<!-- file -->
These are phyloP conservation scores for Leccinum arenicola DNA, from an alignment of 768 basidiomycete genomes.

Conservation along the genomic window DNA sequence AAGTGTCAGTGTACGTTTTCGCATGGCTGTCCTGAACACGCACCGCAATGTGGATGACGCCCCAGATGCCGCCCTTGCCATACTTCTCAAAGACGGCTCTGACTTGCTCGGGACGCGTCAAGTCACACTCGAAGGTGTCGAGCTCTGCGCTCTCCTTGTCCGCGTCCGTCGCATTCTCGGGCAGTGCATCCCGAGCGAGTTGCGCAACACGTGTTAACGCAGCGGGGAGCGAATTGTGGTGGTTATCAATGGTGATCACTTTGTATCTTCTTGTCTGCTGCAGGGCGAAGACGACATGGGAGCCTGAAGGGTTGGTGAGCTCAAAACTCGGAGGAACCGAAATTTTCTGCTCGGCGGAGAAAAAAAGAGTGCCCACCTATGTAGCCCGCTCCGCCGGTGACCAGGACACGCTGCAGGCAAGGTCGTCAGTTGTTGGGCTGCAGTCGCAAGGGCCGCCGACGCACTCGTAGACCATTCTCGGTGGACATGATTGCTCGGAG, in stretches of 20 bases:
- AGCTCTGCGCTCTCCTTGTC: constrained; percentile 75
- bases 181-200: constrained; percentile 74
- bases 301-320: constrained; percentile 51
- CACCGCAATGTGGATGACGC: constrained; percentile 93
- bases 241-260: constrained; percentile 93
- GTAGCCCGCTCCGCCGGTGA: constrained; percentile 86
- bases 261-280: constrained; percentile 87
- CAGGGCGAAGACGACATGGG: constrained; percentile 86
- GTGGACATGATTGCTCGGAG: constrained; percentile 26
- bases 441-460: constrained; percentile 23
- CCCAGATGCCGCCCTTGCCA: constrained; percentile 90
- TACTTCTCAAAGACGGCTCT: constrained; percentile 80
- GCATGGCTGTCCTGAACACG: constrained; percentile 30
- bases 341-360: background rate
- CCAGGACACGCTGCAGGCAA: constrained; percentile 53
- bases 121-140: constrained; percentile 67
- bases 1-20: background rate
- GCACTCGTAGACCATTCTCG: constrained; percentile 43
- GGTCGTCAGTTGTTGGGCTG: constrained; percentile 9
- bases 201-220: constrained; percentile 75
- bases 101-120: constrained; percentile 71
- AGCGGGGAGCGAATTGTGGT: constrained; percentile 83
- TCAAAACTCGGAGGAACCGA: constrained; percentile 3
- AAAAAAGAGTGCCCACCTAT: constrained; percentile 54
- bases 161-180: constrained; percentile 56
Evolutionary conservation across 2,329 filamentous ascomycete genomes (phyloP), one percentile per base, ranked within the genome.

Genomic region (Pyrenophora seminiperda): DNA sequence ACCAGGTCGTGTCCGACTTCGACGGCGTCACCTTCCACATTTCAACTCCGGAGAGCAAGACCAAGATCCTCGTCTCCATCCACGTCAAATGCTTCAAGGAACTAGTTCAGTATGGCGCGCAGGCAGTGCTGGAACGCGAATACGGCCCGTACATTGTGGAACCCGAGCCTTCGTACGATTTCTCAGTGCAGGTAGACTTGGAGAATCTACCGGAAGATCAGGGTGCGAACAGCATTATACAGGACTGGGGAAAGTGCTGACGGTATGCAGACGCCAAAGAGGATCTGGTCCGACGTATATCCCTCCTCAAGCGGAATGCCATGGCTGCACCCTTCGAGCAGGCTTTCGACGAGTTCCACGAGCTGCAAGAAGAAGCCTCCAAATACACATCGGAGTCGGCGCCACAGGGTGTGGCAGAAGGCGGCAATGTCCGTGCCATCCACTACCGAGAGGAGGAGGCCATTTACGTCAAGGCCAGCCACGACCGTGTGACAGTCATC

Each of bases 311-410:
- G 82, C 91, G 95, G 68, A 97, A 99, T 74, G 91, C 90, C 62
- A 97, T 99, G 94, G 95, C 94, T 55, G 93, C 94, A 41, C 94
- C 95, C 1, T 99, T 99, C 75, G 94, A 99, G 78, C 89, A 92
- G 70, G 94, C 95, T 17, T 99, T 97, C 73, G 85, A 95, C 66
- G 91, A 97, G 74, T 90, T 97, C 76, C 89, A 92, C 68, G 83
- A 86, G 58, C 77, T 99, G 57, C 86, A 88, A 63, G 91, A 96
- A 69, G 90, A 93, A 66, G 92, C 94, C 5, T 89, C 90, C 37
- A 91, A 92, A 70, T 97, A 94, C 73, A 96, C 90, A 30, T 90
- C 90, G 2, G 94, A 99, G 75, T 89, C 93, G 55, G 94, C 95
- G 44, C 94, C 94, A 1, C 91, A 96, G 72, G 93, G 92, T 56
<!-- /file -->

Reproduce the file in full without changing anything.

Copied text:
These are phyloP conservation scores for Leccinum arenicola DNA, from an alignment of 768 basidiomycete genomes.

Conservation along the genomic window DNA sequence AAGTGTCAGTGTACGTTTTCGCATGGCTGTCCTGAACACGCACCGCAATGTGGATGACGCCCCAGATGCCGCCCTTGCCATACTTCTCAAAGACGGCTCTGACTTGCTCGGGACGCGTCAAGTCACACTCGAAGGTGTCGAGCTCTGCGCTCTCCTTGTCCGCGTCCGTCGCATTCTCGGGCAGTGCATCCCGAGCGAGTTGCGCAACACGTGTTAACGCAGCGGGGAGCGAATTGTGGTGGTTATCAATGGTGATCACTTTGTATCTTCTTGTCTGCTGCAGGGCGAAGACGACATGGGAGCCTGAAGGGTTGGTGAGCTCAAAACTCGGAGGAACCGAAATTTTCTGCTCGGCGGAGAAAAAAAGAGTGCCCACCTATGTAGCCCGCTCCGCCGGTGACCAGGACACGCTGCAGGCAAGGTCGTCAGTTGTTGGGCTGCAGTCGCAAGGGCCGCCGACGCACTCGTAGACCATTCTCGGTGGACATGATTGCTCGGAG, in stretches of 20 bases:
- AGCTCTGCGCTCTCCTTGTC: constrained; percentile 75
- bases 181-200: constrained; percentile 74
- bases 301-320: constrained; percentile 51
- CACCGCAATGTGGATGACGC: constrained; percentile 93
- bases 241-260: constrained; percentile 93
- GTAGCCCGCTCCGCCGGTGA: constrained; percentile 86
- bases 261-280: constrained; percentile 87
- CAGGGCGAAGACGACATGGG: constrained; percentile 86
- GTGGACATGATTGCTCGGAG: constrained; percentile 26
- bases 441-460: constrained; percentile 23
- CCCAGATGCCGCCCTTGCCA: constrained; percentile 90
- TACTTCTCAAAGACGGCTCT: constrained; percentile 80
- GCATGGCTGTCCTGAACACG: constrained; percentile 30
- bases 341-360: background rate
- CCAGGACACGCTGCAGGCAA: constrained; percentile 53
- bases 121-140: constrained; percentile 67
- bases 1-20: background rate
- GCACTCGTAGACCATTCTCG: constrained; percentile 43
- GGTCGTCAGTTGTTGGGCTG: constrained; percentile 9
- bases 201-220: constrained; percentile 75
- bases 101-120: constrained; percentile 71
- AGCGGGGAGCGAATTGTGGT: constrained; percentile 83
- TCAAAACTCGGAGGAACCGA: constrained; percentile 3
- AAAAAAGAGTGCCCACCTAT: constrained; percentile 54
- bases 161-180: constrained; percentile 56
Evolutionary conservation across 2,329 filamentous ascomycete genomes (phyloP), one percentile per base, ranked within the genome.

Genomic region (Pyrenophora seminiperda): DNA sequence ACCAGGTCGTGTCCGACTTCGACGGCGTCACCTTCCACATTTCAACTCCGGAGAGCAAGACCAAGATCCTCGTCTCCATCCACGTCAAATGCTTCAAGGAACTAGTTCAGTATGGCGCGCAGGCAGTGCTGGAACGCGAATACGGCCCGTACATTGTGGAACCCGAGCCTTCGTACGATTTCTCAGTGCAGGTAGACTTGGAGAATCTACCGGAAGATCAGGGTGCGAACAGCATTATACAGGACTGGGGAAAGTGCTGACGGTATGCAGACGCCAAAGAGGATCTGGTCCGACGTATATCCCTCCTCAAGCGGAATGCCATGGCTGCACCCTTCGAGCAGGCTTTCGACGAGTTCCACGAGCTGCAAGAAGAAGCCTCCAAATACACATCGGAGTCGGCGCCACAGGGTGTGGCAGAAGGCGGCAATGTCCGTGCCATCCACTACCGAGAGGAGGAGGCCATTTACGTCAAGGCCAGCCACGACCGTGTGACAGTCATC

Each of bases 311-410:
- G 82, C 91, G 95, G 68, A 97, A 99, T 74, G 91, C 90, C 62
- A 97, T 99, G 94, G 95, C 94, T 55, G 93, C 94, A 41, C 94
- C 95, C 1, T 99, T 99, C 75, G 94, A 99, G 78, C 89, A 92
- G 70, G 94, C 95, T 17, T 99, T 97, C 73, G 85, A 95, C 66
- G 91, A 97, G 74, T 90, T 97, C 76, C 89, A 92, C 68, G 83
- A 86, G 58, C 77, T 99, G 57, C 86, A 88, A 63, G 91, A 96
- A 69, G 90, A 93, A 66, G 92, C 94, C 5, T 89, C 90, C 37
- A 91, A 92, A 70, T 97, A 94, C 73, A 96, C 90, A 30, T 90
- C 90, G 2, G 94, A 99, G 75, T 89, C 93, G 55, G 94, C 95
- G 44, C 94, C 94, A 1, C 91, A 96, G 72, G 93, G 92, T 56